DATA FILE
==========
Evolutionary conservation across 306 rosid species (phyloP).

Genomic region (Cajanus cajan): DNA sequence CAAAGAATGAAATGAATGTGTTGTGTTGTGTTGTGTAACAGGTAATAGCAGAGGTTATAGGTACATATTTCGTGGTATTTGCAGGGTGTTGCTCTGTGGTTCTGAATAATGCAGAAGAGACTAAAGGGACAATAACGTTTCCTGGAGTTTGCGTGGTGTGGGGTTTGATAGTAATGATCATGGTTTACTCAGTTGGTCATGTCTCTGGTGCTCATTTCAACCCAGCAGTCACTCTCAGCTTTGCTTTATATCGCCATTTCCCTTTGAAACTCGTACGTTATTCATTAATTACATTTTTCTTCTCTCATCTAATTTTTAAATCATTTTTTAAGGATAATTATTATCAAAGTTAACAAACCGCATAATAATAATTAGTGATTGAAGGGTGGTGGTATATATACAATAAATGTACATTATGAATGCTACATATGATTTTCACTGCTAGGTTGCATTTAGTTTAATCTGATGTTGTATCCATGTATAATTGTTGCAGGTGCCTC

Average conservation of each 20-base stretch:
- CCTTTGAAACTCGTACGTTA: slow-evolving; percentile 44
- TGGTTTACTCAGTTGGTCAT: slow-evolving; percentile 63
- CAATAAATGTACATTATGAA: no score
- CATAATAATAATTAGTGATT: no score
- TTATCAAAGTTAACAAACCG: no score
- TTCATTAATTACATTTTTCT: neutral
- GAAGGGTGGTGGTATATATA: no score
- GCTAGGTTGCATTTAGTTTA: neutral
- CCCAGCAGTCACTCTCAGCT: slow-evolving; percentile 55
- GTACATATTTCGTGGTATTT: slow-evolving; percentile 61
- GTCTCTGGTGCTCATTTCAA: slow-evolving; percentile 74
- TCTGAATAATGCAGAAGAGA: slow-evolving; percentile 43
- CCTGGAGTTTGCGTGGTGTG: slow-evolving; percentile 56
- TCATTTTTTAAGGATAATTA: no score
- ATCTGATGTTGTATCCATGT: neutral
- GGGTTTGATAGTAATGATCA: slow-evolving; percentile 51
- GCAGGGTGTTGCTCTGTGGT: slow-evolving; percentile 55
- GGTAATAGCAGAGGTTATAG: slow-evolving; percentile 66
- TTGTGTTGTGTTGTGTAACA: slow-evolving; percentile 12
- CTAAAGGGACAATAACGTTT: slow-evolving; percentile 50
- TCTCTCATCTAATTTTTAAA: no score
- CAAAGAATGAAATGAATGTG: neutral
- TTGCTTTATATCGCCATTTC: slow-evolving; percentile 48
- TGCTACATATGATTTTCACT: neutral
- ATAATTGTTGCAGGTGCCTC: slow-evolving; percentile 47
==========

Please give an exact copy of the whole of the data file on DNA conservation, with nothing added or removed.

Evolutionary conservation across 306 rosid species (phyloP).

Genomic region (Cajanus cajan): DNA sequence CAAAGAATGAAATGAATGTGTTGTGTTGTGTTGTGTAACAGGTAATAGCAGAGGTTATAGGTACATATTTCGTGGTATTTGCAGGGTGTTGCTCTGTGGTTCTGAATAATGCAGAAGAGACTAAAGGGACAATAACGTTTCCTGGAGTTTGCGTGGTGTGGGGTTTGATAGTAATGATCATGGTTTACTCAGTTGGTCATGTCTCTGGTGCTCATTTCAACCCAGCAGTCACTCTCAGCTTTGCTTTATATCGCCATTTCCCTTTGAAACTCGTACGTTATTCATTAATTACATTTTTCTTCTCTCATCTAATTTTTAAATCATTTTTTAAGGATAATTATTATCAAAGTTAACAAACCGCATAATAATAATTAGTGATTGAAGGGTGGTGGTATATATACAATAAATGTACATTATGAATGCTACATATGATTTTCACTGCTAGGTTGCATTTAGTTTAATCTGATGTTGTATCCATGTATAATTGTTGCAGGTGCCTC

Average conservation of each 20-base stretch:
- CCTTTGAAACTCGTACGTTA: slow-evolving; percentile 44
- TGGTTTACTCAGTTGGTCAT: slow-evolving; percentile 63
- CAATAAATGTACATTATGAA: no score
- CATAATAATAATTAGTGATT: no score
- TTATCAAAGTTAACAAACCG: no score
- TTCATTAATTACATTTTTCT: neutral
- GAAGGGTGGTGGTATATATA: no score
- GCTAGGTTGCATTTAGTTTA: neutral
- CCCAGCAGTCACTCTCAGCT: slow-evolving; percentile 55
- GTACATATTTCGTGGTATTT: slow-evolving; percentile 61
- GTCTCTGGTGCTCATTTCAA: slow-evolving; percentile 74
- TCTGAATAATGCAGAAGAGA: slow-evolving; percentile 43
- CCTGGAGTTTGCGTGGTGTG: slow-evolving; percentile 56
- TCATTTTTTAAGGATAATTA: no score
- ATCTGATGTTGTATCCATGT: neutral
- GGGTTTGATAGTAATGATCA: slow-evolving; percentile 51
- GCAGGGTGTTGCTCTGTGGT: slow-evolving; percentile 55
- GGTAATAGCAGAGGTTATAG: slow-evolving; percentile 66
- TTGTGTTGTGTTGTGTAACA: slow-evolving; percentile 12
- CTAAAGGGACAATAACGTTT: slow-evolving; percentile 50
- TCTCTCATCTAATTTTTAAA: no score
- CAAAGAATGAAATGAATGTG: neutral
- TTGCTTTATATCGCCATTTC: slow-evolving; percentile 48
- TGCTACATATGATTTTCACT: neutral
- ATAATTGTTGCAGGTGCCTC: slow-evolving; percentile 47